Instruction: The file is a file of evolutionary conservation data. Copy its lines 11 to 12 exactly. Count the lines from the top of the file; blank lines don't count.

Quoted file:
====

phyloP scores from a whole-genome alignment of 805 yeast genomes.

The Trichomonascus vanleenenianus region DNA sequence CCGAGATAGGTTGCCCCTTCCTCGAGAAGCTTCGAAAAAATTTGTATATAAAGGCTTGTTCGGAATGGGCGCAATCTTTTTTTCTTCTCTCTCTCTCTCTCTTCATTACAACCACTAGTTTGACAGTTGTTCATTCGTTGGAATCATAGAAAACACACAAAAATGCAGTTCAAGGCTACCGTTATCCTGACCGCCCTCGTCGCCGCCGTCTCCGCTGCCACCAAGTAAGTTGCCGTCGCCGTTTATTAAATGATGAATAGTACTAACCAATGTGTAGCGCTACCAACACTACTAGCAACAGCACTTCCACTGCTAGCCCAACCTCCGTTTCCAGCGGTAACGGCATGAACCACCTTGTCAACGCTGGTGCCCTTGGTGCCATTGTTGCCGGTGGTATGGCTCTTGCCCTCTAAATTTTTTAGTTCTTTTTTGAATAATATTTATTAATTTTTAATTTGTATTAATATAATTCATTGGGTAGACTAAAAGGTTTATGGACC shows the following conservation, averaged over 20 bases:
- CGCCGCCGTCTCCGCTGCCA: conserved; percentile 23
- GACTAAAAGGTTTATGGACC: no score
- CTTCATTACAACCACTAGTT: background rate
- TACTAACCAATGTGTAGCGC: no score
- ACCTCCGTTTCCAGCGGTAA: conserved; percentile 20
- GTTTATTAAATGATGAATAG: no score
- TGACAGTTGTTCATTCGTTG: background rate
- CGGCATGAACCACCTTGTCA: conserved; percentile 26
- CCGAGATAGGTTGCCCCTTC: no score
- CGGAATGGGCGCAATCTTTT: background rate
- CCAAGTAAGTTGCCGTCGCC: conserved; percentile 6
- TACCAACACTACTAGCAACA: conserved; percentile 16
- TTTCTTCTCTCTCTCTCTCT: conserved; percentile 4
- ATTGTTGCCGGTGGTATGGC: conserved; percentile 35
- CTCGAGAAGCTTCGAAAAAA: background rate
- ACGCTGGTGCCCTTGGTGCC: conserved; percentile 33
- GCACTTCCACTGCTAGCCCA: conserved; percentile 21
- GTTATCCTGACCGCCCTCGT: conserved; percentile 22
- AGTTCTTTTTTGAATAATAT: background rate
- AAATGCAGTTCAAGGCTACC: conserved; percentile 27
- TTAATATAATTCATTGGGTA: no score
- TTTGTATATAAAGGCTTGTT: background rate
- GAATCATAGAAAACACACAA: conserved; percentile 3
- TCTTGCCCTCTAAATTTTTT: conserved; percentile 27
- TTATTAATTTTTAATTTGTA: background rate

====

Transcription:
- CCGAGATAGGTTGCCCCTTC: no score
- CGGAATGGGCGCAATCTTTT: background rate